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Dietary Methyl-Group Donor Intake and Breast Cancer Risk in the European Prospective Investigation into Cancer and Nutrition (EPIC)

Publikation: Bidrag til tidsskriftTidsskriftartikelForskningfagfællebedømt

  • Heleen Van Puyvelde
  • Nikos Papadimitriou
  • Joanna Clasen
  • David Muller
  • Carine Biessy
  • Pietro Ferrari
  • Jytte Halkjær
  • Kim Overvad
  • Renee T. Fortner
  • Verena Katzke
  • Matthias B. Schulze
  • Paolo Chiodini
  • Giovanna Masala
  • Valeria Pala
  • Carlotta Sacerdote
  • Rosario Tumino
  • Marije F. Bakker
  • Antonio Agudo
  • Eva Ardanaz
  • Maria Dolores Chirlaque Lopez
  • Maria-Jose Sanchez
  • Ulrika Ericson
  • Bjorn Gylling
  • Therese Karlsson
  • Jonas Manjer
  • Julie A. Schmidt
  • Genevieve Nicolas
  • Corinne Casagrande
  • Elisabete Weiderpass
  • Alicia K. Heath
  • Lode Godderis
  • Koen Van Herck
  • Dirk De Bacquer
  • Marc J. Gunter
  • Inge Huybrechts

(1) Background: Methyl-group donors (MGDs), including folate, choline, betaine, and methionine, may influence breast cancer (BC) risk through their role in one-carbon metabolism; (2) Methods: We studied the relationship between dietary intakes of MGDs and BC risk, adopting data from the European Prospective Investigation into Cancer and Nutrition (EPIC) cohort; (3) Results: 318,686 pre- and postmenopausal women were followed between enrolment in 1992-2000 and December 2013-December 2015. Dietary MGD intakes were estimated at baseline through food-frequency questionnaires. Multivariable Cox proportional hazards regression models were used to quantify the association between dietary intake of MGDs, measured both as a calculated score based on their sum and individually, and BC risk. Subgroup analyses were performed by hormone receptor status, menopausal status, and level of alcohol intake. During a mean follow-up time of 14.1 years, 13,320 women with malignant BC were identified. No associations were found between dietary intakes of the MGD score or individual MGDs and BC risk. However, a potential U-shaped relationship was observed between dietary folate intake and overall BC risk, suggesting an inverse association for intakes up to 350 mu g/day compared to a reference intake of 205 mu g/day. No statistically significant differences in the associations were observed by hormone receptor status, menopausal status, or level of alcohol intake; (4) Conclusions: There was no strong evidence for an association between MGDs involved in one-carbon metabolism and BC risk. However, a potential U-shaped trend was suggested for dietary folate intake and BC risk. Further research is needed to clarify this association.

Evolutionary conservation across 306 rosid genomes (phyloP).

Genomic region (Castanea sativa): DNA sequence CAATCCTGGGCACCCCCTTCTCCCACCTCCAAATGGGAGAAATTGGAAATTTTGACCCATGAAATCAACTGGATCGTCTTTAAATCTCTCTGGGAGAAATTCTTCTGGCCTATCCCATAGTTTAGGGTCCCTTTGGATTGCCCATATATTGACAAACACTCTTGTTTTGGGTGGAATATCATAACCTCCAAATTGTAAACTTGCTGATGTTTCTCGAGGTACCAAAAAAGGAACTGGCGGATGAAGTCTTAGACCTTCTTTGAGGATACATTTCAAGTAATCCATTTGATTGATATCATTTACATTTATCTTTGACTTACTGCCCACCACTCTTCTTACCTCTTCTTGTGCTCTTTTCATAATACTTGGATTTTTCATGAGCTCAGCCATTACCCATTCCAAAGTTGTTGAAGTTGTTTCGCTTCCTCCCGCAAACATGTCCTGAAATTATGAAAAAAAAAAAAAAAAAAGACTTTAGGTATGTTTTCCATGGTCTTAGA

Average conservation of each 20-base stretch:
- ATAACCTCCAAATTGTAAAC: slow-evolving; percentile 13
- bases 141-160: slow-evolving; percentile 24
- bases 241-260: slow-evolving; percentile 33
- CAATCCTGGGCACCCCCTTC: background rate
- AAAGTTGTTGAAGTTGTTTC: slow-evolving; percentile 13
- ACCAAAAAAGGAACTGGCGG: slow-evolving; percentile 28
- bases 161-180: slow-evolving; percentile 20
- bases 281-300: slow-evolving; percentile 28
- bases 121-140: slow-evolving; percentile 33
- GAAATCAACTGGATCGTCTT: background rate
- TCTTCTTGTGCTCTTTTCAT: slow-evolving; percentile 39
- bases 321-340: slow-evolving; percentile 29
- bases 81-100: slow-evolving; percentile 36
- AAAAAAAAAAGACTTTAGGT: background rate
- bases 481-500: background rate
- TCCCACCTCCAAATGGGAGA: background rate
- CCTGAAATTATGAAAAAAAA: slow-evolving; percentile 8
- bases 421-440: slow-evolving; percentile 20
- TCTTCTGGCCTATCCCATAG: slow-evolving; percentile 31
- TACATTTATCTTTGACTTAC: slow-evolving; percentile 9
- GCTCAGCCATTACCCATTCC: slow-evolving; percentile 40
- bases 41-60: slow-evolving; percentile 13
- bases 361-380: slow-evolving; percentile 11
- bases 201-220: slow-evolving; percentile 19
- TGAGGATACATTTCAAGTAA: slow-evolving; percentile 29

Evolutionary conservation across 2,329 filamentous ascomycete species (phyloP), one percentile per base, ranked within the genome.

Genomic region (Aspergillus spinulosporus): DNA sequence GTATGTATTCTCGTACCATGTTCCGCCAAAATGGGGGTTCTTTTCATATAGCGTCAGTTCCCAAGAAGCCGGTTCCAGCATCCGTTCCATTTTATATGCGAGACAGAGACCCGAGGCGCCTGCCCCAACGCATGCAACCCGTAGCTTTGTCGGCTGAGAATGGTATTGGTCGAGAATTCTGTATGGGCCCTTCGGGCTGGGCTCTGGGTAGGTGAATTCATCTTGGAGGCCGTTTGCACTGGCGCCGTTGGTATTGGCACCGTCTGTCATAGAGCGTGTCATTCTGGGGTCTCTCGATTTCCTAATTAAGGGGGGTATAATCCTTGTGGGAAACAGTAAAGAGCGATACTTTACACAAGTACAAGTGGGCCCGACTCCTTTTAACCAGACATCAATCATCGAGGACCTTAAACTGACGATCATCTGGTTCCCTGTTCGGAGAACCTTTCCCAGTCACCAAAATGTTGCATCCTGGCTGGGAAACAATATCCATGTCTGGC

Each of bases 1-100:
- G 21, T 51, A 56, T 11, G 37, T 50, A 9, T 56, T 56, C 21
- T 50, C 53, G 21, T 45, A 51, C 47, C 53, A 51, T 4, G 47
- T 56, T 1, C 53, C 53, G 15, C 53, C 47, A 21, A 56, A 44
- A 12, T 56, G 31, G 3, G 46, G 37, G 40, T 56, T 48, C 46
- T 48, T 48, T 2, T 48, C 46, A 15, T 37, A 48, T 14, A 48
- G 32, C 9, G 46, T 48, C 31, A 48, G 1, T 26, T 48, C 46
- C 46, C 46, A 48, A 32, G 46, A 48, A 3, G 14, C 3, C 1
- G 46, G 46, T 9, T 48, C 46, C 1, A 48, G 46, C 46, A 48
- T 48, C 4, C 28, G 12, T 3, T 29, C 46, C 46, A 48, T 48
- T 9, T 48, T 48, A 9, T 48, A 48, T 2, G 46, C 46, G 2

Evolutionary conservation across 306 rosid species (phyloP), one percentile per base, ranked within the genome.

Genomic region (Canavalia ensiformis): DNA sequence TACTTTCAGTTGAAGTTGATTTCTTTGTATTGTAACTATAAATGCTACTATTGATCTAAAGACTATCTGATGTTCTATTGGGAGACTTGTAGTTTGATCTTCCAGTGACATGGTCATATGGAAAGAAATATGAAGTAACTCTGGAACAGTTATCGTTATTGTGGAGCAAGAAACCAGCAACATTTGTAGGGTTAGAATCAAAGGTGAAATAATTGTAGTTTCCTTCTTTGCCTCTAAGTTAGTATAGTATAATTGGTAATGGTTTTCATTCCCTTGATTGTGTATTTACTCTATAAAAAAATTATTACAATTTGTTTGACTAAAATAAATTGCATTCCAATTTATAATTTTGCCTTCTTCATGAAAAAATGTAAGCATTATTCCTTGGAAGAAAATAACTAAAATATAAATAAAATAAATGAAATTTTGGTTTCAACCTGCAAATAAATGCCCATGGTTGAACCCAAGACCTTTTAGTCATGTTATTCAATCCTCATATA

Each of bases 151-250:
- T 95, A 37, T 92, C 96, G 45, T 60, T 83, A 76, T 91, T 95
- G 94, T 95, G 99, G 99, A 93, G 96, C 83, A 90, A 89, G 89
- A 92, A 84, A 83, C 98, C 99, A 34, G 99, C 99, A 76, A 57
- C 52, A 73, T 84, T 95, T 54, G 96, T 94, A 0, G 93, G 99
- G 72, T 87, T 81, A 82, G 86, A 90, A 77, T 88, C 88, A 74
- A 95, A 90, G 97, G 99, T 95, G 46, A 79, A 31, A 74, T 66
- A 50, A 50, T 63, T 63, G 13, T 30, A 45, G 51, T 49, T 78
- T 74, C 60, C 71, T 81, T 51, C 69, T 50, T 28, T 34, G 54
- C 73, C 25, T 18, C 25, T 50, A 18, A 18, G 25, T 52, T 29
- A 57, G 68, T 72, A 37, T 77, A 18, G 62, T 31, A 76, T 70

OriginalsprogEngelsk
Artikelnummer1843
TidsskriftNutrients
Vol/bind13
Udgave nummer6
Antal sider15
ISSN2072-6643
DOI
StatusUdgivet - 2021

ID: 273531537